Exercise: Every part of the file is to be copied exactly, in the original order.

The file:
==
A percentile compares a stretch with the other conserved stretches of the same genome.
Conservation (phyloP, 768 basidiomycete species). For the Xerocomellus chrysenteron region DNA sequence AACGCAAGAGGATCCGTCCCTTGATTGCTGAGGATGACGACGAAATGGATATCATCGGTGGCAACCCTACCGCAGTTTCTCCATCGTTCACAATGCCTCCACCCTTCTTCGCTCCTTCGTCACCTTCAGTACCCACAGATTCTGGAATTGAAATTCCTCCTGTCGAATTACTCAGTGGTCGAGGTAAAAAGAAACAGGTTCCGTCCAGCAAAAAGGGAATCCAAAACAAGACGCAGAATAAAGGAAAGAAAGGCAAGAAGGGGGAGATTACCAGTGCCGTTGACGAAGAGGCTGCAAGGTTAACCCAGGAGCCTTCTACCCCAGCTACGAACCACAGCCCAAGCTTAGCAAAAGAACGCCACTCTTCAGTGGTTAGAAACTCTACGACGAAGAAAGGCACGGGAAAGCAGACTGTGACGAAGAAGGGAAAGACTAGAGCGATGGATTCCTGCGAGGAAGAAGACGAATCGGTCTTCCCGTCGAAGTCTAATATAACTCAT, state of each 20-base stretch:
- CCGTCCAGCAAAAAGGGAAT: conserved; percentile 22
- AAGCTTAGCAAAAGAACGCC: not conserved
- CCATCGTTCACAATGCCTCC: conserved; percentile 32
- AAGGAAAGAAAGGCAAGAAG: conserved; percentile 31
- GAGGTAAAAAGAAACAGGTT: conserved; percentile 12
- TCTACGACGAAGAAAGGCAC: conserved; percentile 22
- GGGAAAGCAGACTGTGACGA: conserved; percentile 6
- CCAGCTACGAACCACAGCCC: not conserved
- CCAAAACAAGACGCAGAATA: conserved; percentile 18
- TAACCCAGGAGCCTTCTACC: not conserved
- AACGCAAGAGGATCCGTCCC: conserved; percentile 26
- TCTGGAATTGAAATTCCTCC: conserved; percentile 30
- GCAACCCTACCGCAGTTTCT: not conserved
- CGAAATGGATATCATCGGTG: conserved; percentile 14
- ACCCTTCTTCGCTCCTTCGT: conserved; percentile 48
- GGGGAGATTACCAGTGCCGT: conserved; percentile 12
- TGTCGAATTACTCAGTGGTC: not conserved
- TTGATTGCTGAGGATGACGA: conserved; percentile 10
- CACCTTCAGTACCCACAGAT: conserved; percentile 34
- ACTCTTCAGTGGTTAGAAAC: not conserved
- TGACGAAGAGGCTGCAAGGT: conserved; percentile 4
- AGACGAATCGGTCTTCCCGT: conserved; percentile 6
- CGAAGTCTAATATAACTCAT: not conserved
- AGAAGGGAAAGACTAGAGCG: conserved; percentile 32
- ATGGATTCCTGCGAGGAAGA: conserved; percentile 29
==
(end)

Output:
A percentile compares a stretch with the other conserved stretches of the same genome.
Conservation (phyloP, 768 basidiomycete species). For the Xerocomellus chrysenteron region DNA sequence AACGCAAGAGGATCCGTCCCTTGATTGCTGAGGATGACGACGAAATGGATATCATCGGTGGCAACCCTACCGCAGTTTCTCCATCGTTCACAATGCCTCCACCCTTCTTCGCTCCTTCGTCACCTTCAGTACCCACAGATTCTGGAATTGAAATTCCTCCTGTCGAATTACTCAGTGGTCGAGGTAAAAAGAAACAGGTTCCGTCCAGCAAAAAGGGAATCCAAAACAAGACGCAGAATAAAGGAAAGAAAGGCAAGAAGGGGGAGATTACCAGTGCCGTTGACGAAGAGGCTGCAAGGTTAACCCAGGAGCCTTCTACCCCAGCTACGAACCACAGCCCAAGCTTAGCAAAAGAACGCCACTCTTCAGTGGTTAGAAACTCTACGACGAAGAAAGGCACGGGAAAGCAGACTGTGACGAAGAAGGGAAAGACTAGAGCGATGGATTCCTGCGAGGAAGAAGACGAATCGGTCTTCCCGTCGAAGTCTAATATAACTCAT, state of each 20-base stretch:
- CCGTCCAGCAAAAAGGGAAT: conserved; percentile 22
- AAGCTTAGCAAAAGAACGCC: not conserved
- CCATCGTTCACAATGCCTCC: conserved; percentile 32
- AAGGAAAGAAAGGCAAGAAG: conserved; percentile 31
- GAGGTAAAAAGAAACAGGTT: conserved; percentile 12
- TCTACGACGAAGAAAGGCAC: conserved; percentile 22
- GGGAAAGCAGACTGTGACGA: conserved; percentile 6
- CCAGCTACGAACCACAGCCC: not conserved
- CCAAAACAAGACGCAGAATA: conserved; percentile 18
- TAACCCAGGAGCCTTCTACC: not conserved
- AACGCAAGAGGATCCGTCCC: conserved; percentile 26
- TCTGGAATTGAAATTCCTCC: conserved; percentile 30
- GCAACCCTACCGCAGTTTCT: not conserved
- CGAAATGGATATCATCGGTG: conserved; percentile 14
- ACCCTTCTTCGCTCCTTCGT: conserved; percentile 48
- GGGGAGATTACCAGTGCCGT: conserved; percentile 12
- TGTCGAATTACTCAGTGGTC: not conserved
- TTGATTGCTGAGGATGACGA: conserved; percentile 10
- CACCTTCAGTACCCACAGAT: conserved; percentile 34
- ACTCTTCAGTGGTTAGAAAC: not conserved
- TGACGAAGAGGCTGCAAGGT: conserved; percentile 4
- AGACGAATCGGTCTTCCCGT: conserved; percentile 6
- CGAAGTCTAATATAACTCAT: not conserved
- AGAAGGGAAAGACTAGAGCG: conserved; percentile 32
- ATGGATTCCTGCGAGGAAGA: conserved; percentile 29